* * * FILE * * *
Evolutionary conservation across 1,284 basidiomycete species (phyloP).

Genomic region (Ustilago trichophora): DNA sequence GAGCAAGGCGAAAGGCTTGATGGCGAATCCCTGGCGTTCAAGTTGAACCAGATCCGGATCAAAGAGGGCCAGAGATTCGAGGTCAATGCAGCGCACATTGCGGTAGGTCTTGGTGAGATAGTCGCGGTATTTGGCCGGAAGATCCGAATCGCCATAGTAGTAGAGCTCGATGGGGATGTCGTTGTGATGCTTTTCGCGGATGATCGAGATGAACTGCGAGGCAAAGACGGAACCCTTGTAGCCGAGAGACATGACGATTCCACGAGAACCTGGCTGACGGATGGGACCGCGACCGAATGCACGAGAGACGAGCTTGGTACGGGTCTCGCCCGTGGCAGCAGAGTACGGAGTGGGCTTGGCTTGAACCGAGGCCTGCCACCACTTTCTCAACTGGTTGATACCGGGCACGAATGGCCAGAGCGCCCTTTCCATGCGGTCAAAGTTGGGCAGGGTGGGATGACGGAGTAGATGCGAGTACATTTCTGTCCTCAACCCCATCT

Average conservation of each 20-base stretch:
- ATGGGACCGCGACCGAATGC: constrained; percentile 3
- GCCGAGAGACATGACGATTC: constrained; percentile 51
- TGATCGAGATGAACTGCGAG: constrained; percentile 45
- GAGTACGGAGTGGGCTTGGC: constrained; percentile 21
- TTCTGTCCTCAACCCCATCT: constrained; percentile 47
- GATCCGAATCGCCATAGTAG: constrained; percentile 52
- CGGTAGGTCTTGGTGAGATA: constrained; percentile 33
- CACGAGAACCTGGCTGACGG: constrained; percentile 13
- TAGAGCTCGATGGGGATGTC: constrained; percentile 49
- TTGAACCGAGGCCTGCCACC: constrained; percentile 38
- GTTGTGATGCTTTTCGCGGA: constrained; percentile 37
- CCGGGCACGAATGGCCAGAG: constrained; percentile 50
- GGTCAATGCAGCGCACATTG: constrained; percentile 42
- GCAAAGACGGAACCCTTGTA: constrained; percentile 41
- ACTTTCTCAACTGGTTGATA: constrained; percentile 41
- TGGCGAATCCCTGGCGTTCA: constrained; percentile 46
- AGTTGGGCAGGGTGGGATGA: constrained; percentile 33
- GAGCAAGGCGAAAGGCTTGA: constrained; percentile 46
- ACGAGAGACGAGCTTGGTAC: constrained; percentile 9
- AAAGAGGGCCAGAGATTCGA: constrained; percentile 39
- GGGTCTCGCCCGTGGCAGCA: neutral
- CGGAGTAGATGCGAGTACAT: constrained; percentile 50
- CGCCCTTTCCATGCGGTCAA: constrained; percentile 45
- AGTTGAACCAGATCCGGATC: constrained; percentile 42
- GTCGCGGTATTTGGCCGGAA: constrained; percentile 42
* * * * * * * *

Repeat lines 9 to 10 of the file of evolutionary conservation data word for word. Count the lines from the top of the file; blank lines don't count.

- GATCCGAATCGCCATAGTAG: constrained; percentile 52
- CGGTAGGTCTTGGTGAGATA: constrained; percentile 33